Doubt and skepticism are cousins, the kind of cousins who bear a family resemblance but not as close as siblings. Both are part of the uncertainty family. They’re the kind of cousins about whom a great aunt would comment, “My, you both look like your great-grandfather!”
Doubt is, at its base, not being certain of something. It is neither a negative nor positive—it’s simply a lack of knowledge. Doubt can go either way.
Skepticism is doubt with attitude. It is unsure of the facts or details but pretty sure that what it can’t see isn’t good. It brings its doubts to bear with bias and looks for confirmation of them.
All people doubt. That’s the nature of being finite and not knowing everything. We will inevitably and daily run into situations that raise questions and cause doubt. They will occur at work, at church, in our faith, in our relationships, in our own private thoughts. Some people, though, are more inclined toward skepticism. When the questions arise they bring with them a certain negativity, almost a pessimism, telling them that the answers won’t be what they want or maybe that the answers won’t be discoverable at all.
Such skepticism might be a product of nature, nurture, or both. It might just be an inclination, but most often it is an inherent inclination fostered by experiences of being disappointed. Skepticism usually has self-protective roots; it expects little because having high hopes leads to disappointment as often as not.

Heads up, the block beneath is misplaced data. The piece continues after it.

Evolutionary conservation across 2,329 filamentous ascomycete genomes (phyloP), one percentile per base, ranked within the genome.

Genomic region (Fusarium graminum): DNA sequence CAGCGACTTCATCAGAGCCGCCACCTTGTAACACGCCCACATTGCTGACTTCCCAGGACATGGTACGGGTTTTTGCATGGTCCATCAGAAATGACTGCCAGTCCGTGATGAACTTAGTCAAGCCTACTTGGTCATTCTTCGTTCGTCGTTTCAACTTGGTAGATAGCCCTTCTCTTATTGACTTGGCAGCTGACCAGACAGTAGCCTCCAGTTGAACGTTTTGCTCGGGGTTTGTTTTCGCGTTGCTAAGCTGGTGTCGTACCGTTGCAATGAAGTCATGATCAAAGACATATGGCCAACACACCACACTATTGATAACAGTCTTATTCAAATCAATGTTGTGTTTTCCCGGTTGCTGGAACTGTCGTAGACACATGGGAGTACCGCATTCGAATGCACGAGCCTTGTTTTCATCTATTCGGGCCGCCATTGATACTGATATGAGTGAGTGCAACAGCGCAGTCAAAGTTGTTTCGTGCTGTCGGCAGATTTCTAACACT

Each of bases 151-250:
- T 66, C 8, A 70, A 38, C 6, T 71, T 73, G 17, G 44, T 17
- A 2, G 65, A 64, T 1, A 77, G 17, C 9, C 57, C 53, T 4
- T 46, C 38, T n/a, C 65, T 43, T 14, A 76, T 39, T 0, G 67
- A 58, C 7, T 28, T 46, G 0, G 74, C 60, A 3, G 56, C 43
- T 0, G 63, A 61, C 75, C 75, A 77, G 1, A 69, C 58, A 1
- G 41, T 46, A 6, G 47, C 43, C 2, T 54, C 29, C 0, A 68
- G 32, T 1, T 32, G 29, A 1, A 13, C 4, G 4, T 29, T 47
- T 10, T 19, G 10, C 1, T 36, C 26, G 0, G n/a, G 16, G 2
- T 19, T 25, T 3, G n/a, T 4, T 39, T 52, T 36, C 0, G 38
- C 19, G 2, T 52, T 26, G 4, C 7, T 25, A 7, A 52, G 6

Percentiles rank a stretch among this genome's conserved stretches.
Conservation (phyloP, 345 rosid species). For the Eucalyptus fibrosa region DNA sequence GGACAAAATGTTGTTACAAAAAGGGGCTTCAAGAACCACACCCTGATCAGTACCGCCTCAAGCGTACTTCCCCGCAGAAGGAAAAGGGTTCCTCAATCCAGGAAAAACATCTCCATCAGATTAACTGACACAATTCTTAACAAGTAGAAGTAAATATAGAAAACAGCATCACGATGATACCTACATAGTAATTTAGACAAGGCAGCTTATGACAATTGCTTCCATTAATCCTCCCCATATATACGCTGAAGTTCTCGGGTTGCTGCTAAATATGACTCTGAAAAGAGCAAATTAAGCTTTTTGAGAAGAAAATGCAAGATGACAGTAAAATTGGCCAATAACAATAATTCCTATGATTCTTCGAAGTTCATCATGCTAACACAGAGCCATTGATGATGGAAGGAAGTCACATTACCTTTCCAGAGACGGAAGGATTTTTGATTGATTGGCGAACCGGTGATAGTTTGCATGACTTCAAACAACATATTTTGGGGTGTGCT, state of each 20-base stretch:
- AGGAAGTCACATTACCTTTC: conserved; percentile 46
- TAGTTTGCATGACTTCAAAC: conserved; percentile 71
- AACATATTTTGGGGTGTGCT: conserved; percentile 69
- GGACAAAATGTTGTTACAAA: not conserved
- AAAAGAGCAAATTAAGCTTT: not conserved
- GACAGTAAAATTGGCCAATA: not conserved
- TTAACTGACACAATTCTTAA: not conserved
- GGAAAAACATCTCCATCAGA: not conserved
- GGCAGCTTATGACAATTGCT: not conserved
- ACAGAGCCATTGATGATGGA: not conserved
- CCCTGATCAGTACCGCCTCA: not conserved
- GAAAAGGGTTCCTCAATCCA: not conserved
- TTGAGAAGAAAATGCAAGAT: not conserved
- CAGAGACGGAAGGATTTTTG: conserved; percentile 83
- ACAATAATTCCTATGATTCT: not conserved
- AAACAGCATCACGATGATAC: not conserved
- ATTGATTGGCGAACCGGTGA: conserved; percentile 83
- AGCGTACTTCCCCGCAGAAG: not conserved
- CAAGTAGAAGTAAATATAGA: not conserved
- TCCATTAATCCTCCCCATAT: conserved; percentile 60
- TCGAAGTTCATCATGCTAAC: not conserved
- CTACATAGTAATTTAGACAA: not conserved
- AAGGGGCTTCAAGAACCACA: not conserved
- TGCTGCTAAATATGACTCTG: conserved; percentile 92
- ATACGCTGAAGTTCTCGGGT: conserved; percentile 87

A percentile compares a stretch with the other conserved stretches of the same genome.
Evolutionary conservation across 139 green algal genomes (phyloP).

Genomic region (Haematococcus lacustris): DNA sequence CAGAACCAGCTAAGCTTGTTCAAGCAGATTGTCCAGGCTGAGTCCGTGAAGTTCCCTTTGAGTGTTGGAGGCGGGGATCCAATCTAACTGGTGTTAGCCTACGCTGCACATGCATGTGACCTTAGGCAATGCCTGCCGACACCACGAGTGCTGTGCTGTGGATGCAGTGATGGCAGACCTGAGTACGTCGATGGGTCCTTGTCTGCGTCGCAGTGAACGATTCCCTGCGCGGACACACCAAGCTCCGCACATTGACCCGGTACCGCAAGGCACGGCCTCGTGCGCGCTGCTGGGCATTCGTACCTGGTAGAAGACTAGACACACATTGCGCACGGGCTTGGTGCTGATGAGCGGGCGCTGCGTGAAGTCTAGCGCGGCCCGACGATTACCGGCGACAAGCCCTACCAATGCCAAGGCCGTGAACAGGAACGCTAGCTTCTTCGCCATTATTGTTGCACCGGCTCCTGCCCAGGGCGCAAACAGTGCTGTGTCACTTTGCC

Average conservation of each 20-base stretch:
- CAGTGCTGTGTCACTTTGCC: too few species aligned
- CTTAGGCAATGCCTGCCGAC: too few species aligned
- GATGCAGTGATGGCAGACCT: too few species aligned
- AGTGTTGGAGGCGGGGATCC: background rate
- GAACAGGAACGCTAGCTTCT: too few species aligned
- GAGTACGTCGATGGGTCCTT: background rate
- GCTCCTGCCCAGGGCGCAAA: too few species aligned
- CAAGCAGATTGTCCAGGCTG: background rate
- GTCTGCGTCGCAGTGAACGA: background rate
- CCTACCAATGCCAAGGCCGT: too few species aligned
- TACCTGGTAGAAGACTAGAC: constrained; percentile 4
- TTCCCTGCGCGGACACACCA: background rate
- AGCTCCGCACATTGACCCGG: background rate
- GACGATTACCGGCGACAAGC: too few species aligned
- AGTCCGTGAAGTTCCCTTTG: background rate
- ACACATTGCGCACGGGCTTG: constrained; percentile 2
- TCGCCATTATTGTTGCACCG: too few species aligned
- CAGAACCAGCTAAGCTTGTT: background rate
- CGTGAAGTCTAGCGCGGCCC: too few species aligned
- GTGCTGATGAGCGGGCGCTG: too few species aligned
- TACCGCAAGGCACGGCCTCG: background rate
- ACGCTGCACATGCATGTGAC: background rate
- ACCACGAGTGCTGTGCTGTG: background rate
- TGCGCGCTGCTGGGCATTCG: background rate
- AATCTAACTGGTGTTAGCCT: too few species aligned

There are times when skepticism is beneficial because the world is full of things toward which we should not be trusting. But as a way of life, as a lens through which one views the world, is it beneficial?
Doubt too can be a positive thing because it raises questions and questions are how people learn. It can lead us deeper into truth. On the other hand, doubt can devolve into skepticism over time, especially when we face repeated frustration or disappointment.
What separates the healthy from the unhealthy, the good from the bad, in doubt and skepticism?
The Difference Maker
Curiosity makes the difference, of course.
Both doubt and skepticism are questioning mindsets. Curiosity, or a lack thereof, determines whether these questions are healthy or not. If questions stem from a desire to find truth, to learn, to see deeper things, then either the doubt or skepticism is going to be healthy.
However, skepticism must only be used sparingly. It ought not be the default point of view. It is one thing to be skeptical of something or someone because you have reason to believe they are untrustworthy. It is something else entirely, something insidious even, to be a skeptic. Curiosity can be skeptical, but a skeptic will have a nearly impossible time maintaining curiosity because skepticism has a predetermined outcome it expects. It is closed minded and has a difficult time accepting or even recognizing a different result.
This is why curiosity is so crucial. It turns our doubts into fuel for learning and discovering instead of seeds of fear or anger or bitterness. It softens our skepticism, even when it is justified, so that we can still find truth and goodness where it shows itself. And, since curiosity is the pursuit of truth, when skepticism is proven correct curiosity gets what it came for too.
This is an excerpt from Barnabas Piper’s forthcoming book The Curious Christian: How Discovering Wonder Enriches Every Part of Life (B&H), due to be released in early 2017.
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